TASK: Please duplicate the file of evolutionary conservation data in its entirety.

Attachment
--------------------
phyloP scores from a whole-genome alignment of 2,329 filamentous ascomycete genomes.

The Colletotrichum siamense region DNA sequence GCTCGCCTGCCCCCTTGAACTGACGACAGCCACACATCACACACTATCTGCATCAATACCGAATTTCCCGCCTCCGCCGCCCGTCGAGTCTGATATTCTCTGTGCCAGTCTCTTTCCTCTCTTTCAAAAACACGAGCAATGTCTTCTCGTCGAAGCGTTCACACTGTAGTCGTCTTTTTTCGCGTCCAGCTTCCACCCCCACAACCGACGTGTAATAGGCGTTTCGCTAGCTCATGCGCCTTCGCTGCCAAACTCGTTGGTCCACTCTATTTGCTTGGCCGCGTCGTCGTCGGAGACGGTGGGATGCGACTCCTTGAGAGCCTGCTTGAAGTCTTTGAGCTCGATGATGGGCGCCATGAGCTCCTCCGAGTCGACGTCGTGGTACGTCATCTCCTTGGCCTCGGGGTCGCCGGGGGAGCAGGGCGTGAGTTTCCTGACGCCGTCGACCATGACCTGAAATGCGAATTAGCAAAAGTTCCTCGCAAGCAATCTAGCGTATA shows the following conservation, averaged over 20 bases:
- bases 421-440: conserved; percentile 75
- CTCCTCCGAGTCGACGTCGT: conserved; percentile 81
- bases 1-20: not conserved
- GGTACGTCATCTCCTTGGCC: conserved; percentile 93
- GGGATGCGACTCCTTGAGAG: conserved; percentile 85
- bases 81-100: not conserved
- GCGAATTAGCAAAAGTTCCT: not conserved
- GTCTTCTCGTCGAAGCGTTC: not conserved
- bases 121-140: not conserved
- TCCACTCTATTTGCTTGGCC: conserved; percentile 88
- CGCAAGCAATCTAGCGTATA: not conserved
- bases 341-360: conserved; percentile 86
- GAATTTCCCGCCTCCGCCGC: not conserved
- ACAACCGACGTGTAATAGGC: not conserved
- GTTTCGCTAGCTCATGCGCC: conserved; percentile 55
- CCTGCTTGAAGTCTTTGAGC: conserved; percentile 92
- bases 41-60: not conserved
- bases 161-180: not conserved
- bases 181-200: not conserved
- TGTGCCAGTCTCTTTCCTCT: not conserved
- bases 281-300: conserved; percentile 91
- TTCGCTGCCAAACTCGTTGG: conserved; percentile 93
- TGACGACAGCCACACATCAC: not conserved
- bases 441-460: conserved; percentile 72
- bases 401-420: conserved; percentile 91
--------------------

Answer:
phyloP scores from a whole-genome alignment of 2,329 filamentous ascomycete genomes.

The Colletotrichum siamense region DNA sequence GCTCGCCTGCCCCCTTGAACTGACGACAGCCACACATCACACACTATCTGCATCAATACCGAATTTCCCGCCTCCGCCGCCCGTCGAGTCTGATATTCTCTGTGCCAGTCTCTTTCCTCTCTTTCAAAAACACGAGCAATGTCTTCTCGTCGAAGCGTTCACACTGTAGTCGTCTTTTTTCGCGTCCAGCTTCCACCCCCACAACCGACGTGTAATAGGCGTTTCGCTAGCTCATGCGCCTTCGCTGCCAAACTCGTTGGTCCACTCTATTTGCTTGGCCGCGTCGTCGTCGGAGACGGTGGGATGCGACTCCTTGAGAGCCTGCTTGAAGTCTTTGAGCTCGATGATGGGCGCCATGAGCTCCTCCGAGTCGACGTCGTGGTACGTCATCTCCTTGGCCTCGGGGTCGCCGGGGGAGCAGGGCGTGAGTTTCCTGACGCCGTCGACCATGACCTGAAATGCGAATTAGCAAAAGTTCCTCGCAAGCAATCTAGCGTATA shows the following conservation, averaged over 20 bases:
- bases 421-440: conserved; percentile 75
- CTCCTCCGAGTCGACGTCGT: conserved; percentile 81
- bases 1-20: not conserved
- GGTACGTCATCTCCTTGGCC: conserved; percentile 93
- GGGATGCGACTCCTTGAGAG: conserved; percentile 85
- bases 81-100: not conserved
- GCGAATTAGCAAAAGTTCCT: not conserved
- GTCTTCTCGTCGAAGCGTTC: not conserved
- bases 121-140: not conserved
- TCCACTCTATTTGCTTGGCC: conserved; percentile 88
- CGCAAGCAATCTAGCGTATA: not conserved
- bases 341-360: conserved; percentile 86
- GAATTTCCCGCCTCCGCCGC: not conserved
- ACAACCGACGTGTAATAGGC: not conserved
- GTTTCGCTAGCTCATGCGCC: conserved; percentile 55
- CCTGCTTGAAGTCTTTGAGC: conserved; percentile 92
- bases 41-60: not conserved
- bases 161-180: not conserved
- bases 181-200: not conserved
- TGTGCCAGTCTCTTTCCTCT: not conserved
- bases 281-300: conserved; percentile 91
- TTCGCTGCCAAACTCGTTGG: conserved; percentile 93
- TGACGACAGCCACACATCAC: not conserved
- bases 441-460: conserved; percentile 72
- bases 401-420: conserved; percentile 91